Zombie Strippers (2008) 1 brain1 brainhalf brain

I'll say one thing about Zombie Strippers off the bat: it surprised me, and that's not something I expected from a film with a name like that. Yes, the film has zombie strippers. No surprises there. What I didn't expect was in-the-face political satire and social commentary. Writer/director Jay Lee starts the movie off with a clip from a news program, filling us in on the current state of the USA. The story is set in the not too distant future, when G. W. Bush is starting his fourth term as president, and the country has basically gone to hell. It's interesting to compare this movie to Homecoming, in which the blame for the mess we're in is placed on a nameless president and his staff, who only bear a strong resemblance to Bush and his cronies. Here the finger is pointing squarely at Dubya himself. Reading the scrolling marquee across the top of the news screen was funny enough, but the live commentary just added to the enjoyment.

The nation has been in so many wars that our military is something like the 57th largest in the world, and government scientists have hit upon the solution of zombie soldiers to help support our waning troop levels. We cut to a zombie-solider-producing research facility, where an outbreak is occurring. A crack squad of doomsday commandoes is brought in to solve the problem. They specialize in things like stopping Armageddon, which we find out as the eccentric squad commander converses with one of the scientists at the lab. Things go awry at the lab, and the zombie outbreak is not contained. An infected solder gets away and, suspecting that he's going to be shot, hides out in a local strip club. At this point, I loved where the movie was going, and I wanted to watch more.

Oddly enough, when the strip club shows up in the story, it's almost disappointing. This part of the film was based on the French play Rhinoceros, which I suppose is a downbeat rumination on strippers and the men who watch them. Certainly Jay Lee seems like he's trying to make serious social commentary, using stripper archetypes like the jaded star with hidden depths, Kat (Jenna Jameson), the innocent newcomer just trying to make money for her grandma's operation, Jessy (Jennifer Holland), and the unscrupulous club owner, Ian (Robert Englund). For me, though, this turn in the mood of the movie clashed with what had come just before; it was a different movie altogether, and not as good. I liked it less partly because the things Lee was trying to say were so ham-handed (strippers do themselves harm by what they do, and the men who watch them have emotional issues), but also partly because, well, there was so much stripping. I know, you're wondering: How can there be such a thing as too much stripping, especially given that half the movie title indicates that this will be happening? Well, there's a time and a place for all things. I didn't really want to watch a strip routine, I wanted to watch a movie about zombie strippers. So the story drags a little bit, but there are still some really good, inventive scenes and characters, so it was still enjoyable. And of course, watching Jenna Jameson take her clothes off isn't all bad.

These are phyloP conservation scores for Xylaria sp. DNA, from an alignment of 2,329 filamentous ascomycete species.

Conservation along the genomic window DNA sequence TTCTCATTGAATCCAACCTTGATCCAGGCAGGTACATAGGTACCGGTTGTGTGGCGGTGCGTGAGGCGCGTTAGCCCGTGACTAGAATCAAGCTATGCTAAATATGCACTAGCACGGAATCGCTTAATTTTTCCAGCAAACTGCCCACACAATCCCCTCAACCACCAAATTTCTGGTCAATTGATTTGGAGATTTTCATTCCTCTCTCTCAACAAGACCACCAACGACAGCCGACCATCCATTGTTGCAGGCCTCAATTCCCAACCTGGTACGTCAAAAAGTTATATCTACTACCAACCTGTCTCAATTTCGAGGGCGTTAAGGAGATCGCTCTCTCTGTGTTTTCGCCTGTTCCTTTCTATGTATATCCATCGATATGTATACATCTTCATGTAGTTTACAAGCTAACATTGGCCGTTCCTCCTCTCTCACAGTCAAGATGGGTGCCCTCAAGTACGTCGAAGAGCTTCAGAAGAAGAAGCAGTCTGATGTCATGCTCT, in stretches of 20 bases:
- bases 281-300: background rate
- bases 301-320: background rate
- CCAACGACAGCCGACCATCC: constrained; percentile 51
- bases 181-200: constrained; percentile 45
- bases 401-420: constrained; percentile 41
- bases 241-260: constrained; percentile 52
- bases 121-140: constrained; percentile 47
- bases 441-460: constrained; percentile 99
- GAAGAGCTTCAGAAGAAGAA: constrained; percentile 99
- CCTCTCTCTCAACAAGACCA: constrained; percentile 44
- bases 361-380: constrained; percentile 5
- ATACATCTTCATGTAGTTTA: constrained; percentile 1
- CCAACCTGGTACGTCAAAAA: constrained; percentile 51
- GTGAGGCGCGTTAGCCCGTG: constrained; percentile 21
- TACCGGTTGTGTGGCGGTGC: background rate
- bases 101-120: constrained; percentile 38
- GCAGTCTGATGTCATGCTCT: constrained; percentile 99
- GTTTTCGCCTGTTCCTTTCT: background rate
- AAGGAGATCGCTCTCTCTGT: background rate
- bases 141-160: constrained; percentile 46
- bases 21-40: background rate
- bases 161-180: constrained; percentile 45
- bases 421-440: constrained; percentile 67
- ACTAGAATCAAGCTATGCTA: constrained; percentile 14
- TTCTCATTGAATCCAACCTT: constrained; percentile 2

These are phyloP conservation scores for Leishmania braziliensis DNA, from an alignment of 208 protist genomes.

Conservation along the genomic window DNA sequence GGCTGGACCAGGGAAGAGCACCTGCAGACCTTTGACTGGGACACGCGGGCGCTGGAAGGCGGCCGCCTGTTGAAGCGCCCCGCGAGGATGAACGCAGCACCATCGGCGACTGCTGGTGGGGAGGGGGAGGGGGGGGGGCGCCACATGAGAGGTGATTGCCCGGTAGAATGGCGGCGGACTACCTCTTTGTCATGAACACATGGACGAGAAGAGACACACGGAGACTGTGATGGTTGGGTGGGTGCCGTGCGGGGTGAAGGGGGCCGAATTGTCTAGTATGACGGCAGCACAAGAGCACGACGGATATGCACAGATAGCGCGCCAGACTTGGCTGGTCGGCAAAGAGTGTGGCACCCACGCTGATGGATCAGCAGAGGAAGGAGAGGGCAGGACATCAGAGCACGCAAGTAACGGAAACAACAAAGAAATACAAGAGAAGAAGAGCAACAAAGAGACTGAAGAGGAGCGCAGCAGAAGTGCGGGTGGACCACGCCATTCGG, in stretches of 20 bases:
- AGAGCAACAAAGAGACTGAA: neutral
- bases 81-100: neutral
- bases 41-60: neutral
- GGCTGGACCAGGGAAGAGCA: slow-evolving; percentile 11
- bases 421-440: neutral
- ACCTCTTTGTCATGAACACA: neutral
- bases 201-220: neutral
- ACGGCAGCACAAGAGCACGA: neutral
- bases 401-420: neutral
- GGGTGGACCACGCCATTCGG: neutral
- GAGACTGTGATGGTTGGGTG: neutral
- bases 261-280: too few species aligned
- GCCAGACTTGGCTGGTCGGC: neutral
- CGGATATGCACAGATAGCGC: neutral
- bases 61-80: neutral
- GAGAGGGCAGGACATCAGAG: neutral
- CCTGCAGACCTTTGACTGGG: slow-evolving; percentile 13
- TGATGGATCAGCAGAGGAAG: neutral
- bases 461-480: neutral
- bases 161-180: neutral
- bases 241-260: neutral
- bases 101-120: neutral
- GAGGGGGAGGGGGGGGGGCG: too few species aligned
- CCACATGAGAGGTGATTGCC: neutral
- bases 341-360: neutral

Getting back to the points Jay Lee was trying to make, there are obvious parallels that can be drawn between zombification and stripping. We all know the cliche about the stripper who's not mentally present, thinking of what to have for dinner while she's working the pole, but this movie takes it a step further: a zombie stripper isn't even really emotionally there at all. She's just a body without a soul, going through the motions. In the movie, after Kat becomes wildly popular after being zombified, the other strippers try to get infected too, so they can be just as popular, drawing parallels between zombification and being ruled by conformity.

There was a lot more thought put into this movie than I expected, but it didn't seem to know what kind of movie it wanted to be, which made for jarring disconnects throughout. I think Lee took on too much in trying to be more than just a film with zombie strippers, but the result is a better film than if he hadn't tried to do that at all. So, give it a whirl, and at the very least you'll get what the title promises.